The Modelflow aortic age was analyzed as described in the Supplemental Appendix. First, Modelflow stroke volumes were generated from a given central blood pressure waveform reconstructed from the finger blood pressure waveform (Beatscope 1.1a, FMS) by using input ages to the Modelflow system from 20 to 90 yr (49). Then the linear regression analysis between the input age and generated Modelflow stroke volumes was constructed. The Modelflow aortic age was then determined by an inverse function of this linear regression equation using stroke volume measured with thermodilution or the C2H2 rebreathing method. Thus, in essence, only the blood pressure waveform and an external measure of stroke volume are necessary to make a measurement of Modelflow aortic age.
Systemic arterial stiffness.
The static systemic arterial stiffness was calculated from central arterial pulse pressure reconstructed from the finger blood pressure waveform divided by stroke volume from thermodilution (pulse pressure/stroke volume).
Central PWV and carotid β-stiffness index were measured by using Doppler and two-dimensional ultrasound (iE 33, Phillips) and applanation tonometry (SphygmoCor) using standard methods (11, 20, 34), since, in addition to systemic arterial stiffness, these two approaches have also been used in most large epidemiological and physiological studies. We measured these indexes only in the resting supine position, and not during LBNP, because the primary purpose of this study was the comparison between static systemic arterial stiffness and the Modelflow aortic age, as both of them are calculated from the same physiological variables: blood pressure and stroke volume. Moreover, it is technically challenging to obtain central PWV during LBNP, since the subject's lower body is sealed by the LBNP box.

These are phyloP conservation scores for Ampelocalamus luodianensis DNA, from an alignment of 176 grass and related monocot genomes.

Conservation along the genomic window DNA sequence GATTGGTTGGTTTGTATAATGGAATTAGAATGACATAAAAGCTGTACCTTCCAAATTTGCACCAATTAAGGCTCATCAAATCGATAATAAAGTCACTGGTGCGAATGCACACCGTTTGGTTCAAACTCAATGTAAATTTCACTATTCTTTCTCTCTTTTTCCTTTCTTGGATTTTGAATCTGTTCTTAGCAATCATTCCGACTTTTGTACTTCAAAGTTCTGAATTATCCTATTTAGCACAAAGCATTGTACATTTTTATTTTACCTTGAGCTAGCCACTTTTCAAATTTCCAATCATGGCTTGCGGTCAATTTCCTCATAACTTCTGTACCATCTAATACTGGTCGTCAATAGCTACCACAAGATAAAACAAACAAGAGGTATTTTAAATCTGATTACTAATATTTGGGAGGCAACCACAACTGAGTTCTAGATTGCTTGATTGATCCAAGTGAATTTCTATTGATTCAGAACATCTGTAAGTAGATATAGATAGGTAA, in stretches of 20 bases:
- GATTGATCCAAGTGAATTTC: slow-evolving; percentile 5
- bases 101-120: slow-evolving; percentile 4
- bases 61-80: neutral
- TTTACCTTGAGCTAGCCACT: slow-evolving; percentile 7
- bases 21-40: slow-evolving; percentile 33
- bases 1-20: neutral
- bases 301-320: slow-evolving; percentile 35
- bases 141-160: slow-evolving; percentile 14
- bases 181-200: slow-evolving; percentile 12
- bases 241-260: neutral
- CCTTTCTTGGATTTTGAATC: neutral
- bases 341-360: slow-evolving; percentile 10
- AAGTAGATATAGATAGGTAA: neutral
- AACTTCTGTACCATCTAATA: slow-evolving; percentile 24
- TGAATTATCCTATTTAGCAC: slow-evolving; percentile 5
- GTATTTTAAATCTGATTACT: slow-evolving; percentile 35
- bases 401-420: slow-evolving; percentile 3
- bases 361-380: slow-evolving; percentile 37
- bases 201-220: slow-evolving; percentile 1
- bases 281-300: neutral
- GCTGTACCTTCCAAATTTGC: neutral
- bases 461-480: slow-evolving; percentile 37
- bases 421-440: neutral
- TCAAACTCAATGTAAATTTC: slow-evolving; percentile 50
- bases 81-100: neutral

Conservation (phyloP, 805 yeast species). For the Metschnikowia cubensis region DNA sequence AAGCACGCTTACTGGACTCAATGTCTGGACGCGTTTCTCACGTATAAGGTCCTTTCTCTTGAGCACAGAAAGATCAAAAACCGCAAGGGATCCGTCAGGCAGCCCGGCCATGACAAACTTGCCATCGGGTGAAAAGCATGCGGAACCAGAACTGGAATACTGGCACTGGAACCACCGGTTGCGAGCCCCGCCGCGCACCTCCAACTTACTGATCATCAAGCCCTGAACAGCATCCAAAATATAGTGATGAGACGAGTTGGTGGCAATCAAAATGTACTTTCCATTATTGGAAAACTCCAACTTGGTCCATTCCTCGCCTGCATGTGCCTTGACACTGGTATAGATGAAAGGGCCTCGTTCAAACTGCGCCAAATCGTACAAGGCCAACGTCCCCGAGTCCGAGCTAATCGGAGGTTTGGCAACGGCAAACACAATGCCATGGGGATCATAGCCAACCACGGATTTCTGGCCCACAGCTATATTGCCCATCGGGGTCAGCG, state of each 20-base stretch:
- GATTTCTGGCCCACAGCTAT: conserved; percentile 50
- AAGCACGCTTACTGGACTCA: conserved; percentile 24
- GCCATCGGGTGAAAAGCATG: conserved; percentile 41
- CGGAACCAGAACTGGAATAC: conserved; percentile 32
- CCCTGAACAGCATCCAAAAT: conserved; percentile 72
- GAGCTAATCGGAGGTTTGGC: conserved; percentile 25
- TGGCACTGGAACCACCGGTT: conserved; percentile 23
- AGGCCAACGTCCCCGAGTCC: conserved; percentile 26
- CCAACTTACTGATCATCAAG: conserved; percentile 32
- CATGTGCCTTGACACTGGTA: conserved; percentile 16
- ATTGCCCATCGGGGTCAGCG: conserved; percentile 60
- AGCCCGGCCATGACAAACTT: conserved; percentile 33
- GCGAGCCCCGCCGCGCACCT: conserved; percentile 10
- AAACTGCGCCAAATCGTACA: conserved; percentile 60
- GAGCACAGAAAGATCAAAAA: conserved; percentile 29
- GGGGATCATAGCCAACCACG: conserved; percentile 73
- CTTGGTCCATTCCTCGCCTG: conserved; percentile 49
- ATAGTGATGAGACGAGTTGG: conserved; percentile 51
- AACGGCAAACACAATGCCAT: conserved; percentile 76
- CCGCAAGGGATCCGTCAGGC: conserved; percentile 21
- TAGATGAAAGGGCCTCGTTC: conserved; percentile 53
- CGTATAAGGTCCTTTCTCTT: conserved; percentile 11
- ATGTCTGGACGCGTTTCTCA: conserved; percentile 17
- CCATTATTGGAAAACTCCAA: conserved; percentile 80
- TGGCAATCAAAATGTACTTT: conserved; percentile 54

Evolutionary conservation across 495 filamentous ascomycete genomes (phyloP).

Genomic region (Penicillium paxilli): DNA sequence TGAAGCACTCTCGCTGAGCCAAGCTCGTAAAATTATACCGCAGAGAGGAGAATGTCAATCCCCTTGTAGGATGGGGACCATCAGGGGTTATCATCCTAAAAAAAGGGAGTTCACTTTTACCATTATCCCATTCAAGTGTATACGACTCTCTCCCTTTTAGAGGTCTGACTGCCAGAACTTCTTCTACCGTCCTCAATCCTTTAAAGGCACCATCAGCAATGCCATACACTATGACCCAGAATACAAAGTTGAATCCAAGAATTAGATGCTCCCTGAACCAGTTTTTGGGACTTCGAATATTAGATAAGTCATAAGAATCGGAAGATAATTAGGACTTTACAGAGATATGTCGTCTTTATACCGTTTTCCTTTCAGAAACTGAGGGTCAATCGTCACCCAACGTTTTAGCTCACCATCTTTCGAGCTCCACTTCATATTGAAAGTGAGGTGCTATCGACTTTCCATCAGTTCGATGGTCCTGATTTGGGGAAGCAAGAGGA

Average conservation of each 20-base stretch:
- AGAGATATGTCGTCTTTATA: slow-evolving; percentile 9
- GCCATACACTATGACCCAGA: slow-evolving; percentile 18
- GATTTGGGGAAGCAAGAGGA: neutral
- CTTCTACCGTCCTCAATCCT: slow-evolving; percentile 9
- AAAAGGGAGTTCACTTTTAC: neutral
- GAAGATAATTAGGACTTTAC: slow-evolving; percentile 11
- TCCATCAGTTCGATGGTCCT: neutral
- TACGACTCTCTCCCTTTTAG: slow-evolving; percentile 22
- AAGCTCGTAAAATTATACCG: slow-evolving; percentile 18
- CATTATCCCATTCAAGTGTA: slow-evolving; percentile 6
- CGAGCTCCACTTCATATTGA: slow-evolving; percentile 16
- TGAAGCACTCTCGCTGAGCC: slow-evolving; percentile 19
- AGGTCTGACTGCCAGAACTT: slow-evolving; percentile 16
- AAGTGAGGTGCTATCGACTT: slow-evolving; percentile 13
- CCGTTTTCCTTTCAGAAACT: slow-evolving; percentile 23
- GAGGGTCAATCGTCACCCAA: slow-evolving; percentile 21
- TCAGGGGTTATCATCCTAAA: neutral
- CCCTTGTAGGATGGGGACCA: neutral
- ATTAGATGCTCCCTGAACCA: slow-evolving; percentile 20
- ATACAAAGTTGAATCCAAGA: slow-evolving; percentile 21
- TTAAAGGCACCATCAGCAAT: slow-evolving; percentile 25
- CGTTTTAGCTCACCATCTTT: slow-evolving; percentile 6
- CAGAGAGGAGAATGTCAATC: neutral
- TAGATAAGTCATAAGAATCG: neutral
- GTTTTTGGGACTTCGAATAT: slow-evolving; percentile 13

Central PWV was measured with Doppler ultrasound (iE 33, Phillips) and calculated as the distance between measurement sites divided by the time delay between the two waveforms (11, 34). Pulse transit time was calculated by subtracting the time between the peak of the R-wave and the foot of the carotid flow profile from the time between the peak of the R-wave and the foot of the femoral flow profile. Distance between arterial measurement sites was calculated by subtracting the distance between the carotid site and the sternal notch from the distance between the sternal notch and the femoral site.